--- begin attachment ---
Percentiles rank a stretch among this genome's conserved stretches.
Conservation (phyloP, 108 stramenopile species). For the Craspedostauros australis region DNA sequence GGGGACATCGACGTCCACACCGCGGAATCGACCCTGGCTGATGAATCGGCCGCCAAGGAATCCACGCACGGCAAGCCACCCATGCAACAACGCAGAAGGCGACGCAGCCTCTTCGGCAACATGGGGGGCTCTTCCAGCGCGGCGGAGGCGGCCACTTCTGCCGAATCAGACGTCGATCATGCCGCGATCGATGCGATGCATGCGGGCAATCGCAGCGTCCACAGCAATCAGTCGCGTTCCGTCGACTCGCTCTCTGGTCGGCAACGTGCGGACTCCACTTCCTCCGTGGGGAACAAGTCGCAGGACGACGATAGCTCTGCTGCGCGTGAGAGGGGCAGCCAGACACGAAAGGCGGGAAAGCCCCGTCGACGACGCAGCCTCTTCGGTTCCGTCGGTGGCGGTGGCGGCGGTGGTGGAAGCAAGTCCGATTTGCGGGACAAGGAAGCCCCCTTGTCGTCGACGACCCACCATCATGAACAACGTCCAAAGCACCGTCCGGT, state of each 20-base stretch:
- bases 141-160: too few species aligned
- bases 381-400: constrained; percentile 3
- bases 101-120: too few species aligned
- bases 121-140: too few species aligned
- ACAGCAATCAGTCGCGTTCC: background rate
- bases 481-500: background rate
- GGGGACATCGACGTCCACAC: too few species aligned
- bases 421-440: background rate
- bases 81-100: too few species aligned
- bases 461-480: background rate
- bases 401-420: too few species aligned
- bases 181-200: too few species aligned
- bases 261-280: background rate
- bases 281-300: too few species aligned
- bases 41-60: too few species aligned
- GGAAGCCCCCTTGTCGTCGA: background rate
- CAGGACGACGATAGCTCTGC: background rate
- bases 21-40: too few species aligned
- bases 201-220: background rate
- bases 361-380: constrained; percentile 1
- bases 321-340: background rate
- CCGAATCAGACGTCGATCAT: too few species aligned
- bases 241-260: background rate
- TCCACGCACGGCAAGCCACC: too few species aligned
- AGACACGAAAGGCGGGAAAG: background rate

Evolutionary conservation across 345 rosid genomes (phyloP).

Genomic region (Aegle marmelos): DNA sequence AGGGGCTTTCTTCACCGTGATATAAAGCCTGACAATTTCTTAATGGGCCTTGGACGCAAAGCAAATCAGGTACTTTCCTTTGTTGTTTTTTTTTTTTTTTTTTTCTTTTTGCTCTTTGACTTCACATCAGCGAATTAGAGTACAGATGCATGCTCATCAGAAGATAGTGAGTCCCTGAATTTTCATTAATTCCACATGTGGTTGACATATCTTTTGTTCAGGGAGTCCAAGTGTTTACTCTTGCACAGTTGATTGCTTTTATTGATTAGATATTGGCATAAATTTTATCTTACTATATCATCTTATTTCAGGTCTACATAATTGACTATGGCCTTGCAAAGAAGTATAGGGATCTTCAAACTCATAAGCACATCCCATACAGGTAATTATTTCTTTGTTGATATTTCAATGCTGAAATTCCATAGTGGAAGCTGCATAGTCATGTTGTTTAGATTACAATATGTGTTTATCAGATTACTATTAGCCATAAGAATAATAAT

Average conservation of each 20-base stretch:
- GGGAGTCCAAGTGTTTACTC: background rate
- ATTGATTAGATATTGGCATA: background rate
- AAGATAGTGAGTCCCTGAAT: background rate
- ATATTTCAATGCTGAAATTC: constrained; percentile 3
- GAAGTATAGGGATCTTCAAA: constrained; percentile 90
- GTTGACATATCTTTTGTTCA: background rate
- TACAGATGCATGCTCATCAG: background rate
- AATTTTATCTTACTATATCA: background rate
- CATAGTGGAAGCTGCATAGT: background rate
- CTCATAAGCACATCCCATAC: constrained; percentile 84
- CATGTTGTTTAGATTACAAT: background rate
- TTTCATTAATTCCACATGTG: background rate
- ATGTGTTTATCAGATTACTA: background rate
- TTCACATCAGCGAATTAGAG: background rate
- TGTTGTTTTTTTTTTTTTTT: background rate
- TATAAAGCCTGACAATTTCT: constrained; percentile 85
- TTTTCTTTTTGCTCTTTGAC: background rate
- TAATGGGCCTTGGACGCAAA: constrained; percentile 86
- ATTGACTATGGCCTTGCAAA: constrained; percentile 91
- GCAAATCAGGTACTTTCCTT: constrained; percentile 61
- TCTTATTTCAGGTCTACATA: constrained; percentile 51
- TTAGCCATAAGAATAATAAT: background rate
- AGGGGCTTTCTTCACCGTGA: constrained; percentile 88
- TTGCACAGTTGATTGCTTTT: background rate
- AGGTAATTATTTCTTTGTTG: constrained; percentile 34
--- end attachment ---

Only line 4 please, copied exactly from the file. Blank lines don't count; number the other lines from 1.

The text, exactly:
- bases 381-400: constrained; percentile 3